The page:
The percentages included below are the probability that you will win the hand based on that starting hand and assumes you are playing against one single opponent. As we have discussed above, the more opponents in a hand, the lower your probability of winning becomes.

Note: Where stated, suited means the two cards are of the same suit and offsuit means the two cards are of different suits.

Big Pairs

  • AA (85.3%)
  • KK (82.4%)
  • QQ (79.9%)
  • JJ (77.5%)
  • TT (75.1%)

Mid to Small Pairs

  • 99 (72.1%)
  • 88 (69.1%)
  • 77 (66.2%)
  • 66 (63.3%)
  • 55 (60.3%)
  • 44 (57.0%)
  • 33 (53.7%)
  • 22 (50.3%)

Big Aces

  • AK suited (67.0%)
  • AK offsuit (65.4%)
  • AQ suited (66.1%)
  • AQ offsuit (64.5%)
  • AJ suited (65.4%)
  • AJ offsuit (63.6%)
  • AT suited (64.7%)
  • AT offsuit (62.9%)

Big Kings

  • KQ suited (63.4%)
  • KQ offsuit (61.4%)
  • KJ suited (62.6%)
  • KJ offsuit (60.6%)
  • KT suited (61.9%)
  • KT offsuit (59.9%)

Big Queens and Jacks

  • QJ suited (60.3%)
  • QJ offsuit (58.2%)
  • QT suited (59.5%)
  • QT offsuit (57.4%)
  • JT suited (57.5%)
  • JT offsuit (55.4%)

Suited Connectors

  • T9 suited (54.3%)
  • T9 offsuit (51.7%)
  • 98 suited (51.1%)
  • 98 offsuit (48.4%)

All other suited connectors have roughly the same value, give or take 1 percent. For the most part, hands such as: 67s-54s etc… will have the same exact value pre-flop.

If we take a closer look at the figures above we will notice some occurrences that many players don’t realise. You will notice that having suited cards makes the value of a hand go up a decent amount. You will also notice that a hand like AJs has a better chance at winning then AQo. If you go down the list, you will notice this happening with almost group of starting hands.

The list above covers what most players with a solid grasp of the game will choose as their starting hands. You may add some in, but if we were to add all hands that every type of player would choose to play, this would take up 3 or 4 more pages.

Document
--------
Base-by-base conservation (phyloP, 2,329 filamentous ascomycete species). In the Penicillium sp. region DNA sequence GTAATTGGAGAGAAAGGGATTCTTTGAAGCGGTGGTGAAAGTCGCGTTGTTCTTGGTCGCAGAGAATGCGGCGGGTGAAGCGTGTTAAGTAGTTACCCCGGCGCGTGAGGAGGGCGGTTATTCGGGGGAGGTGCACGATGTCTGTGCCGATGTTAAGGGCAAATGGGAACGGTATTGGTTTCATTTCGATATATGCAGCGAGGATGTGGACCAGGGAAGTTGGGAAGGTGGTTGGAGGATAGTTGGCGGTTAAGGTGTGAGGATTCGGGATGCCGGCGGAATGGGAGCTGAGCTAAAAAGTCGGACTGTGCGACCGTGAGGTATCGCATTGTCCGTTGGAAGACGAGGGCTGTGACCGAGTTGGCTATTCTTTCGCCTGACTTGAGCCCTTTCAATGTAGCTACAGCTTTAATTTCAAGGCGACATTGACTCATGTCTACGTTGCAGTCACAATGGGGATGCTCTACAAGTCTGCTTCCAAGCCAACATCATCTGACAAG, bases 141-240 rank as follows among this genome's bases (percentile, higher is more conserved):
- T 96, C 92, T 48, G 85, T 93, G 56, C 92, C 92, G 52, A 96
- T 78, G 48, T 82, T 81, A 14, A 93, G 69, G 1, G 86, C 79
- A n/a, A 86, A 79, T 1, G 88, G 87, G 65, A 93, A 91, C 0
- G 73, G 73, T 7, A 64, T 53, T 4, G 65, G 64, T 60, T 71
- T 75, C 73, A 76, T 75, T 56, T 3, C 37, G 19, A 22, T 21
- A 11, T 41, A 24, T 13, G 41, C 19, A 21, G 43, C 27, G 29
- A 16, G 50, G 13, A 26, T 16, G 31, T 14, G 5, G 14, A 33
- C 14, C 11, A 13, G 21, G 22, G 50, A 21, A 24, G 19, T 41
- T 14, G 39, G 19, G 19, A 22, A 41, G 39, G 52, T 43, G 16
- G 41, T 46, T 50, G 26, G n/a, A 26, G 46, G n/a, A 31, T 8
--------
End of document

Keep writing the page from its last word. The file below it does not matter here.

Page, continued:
If you want to delve more deeply into the probability of every starting hand and the changing value against more opponents then here is a great resource on Pre Flop Odds.

Suited Hands are Sooooo Pretty

Now, you may be thinking, why aren’t all suited hands on this list? You may elect to play any suited cards, regardless of what two they are, but let’s use an example to demonstrate how little value 2 random suited cards have.

A common hand you will see played at the lower stakes will be a hand such as Q2 suited. They see a high card and another card of the same suit and think it has to have some value. While it does hold its place in poker, it doesn’t take up much of it. The actual percentage that this will hand will win at showdown will be 49.9% against one opponent. That means you are actually an underdog in the hand and your opponent is favourite to win.

Moral of the story is, don’t play 2 random, suited cards just because they’re suited and look pretty!


Now that we have a better understanding of the actual probability of winning with each starting hand, you should be able to identify which starting hands actually represent strength rather than those that just look a lot better than they actually are. Use this to formulate a starting hand strategy to take advantage of this.

You will probably find that not playing certain hands that you once were can make you much more profitable. In poker, sometimes not playing a hand is just as important as how you play a hand.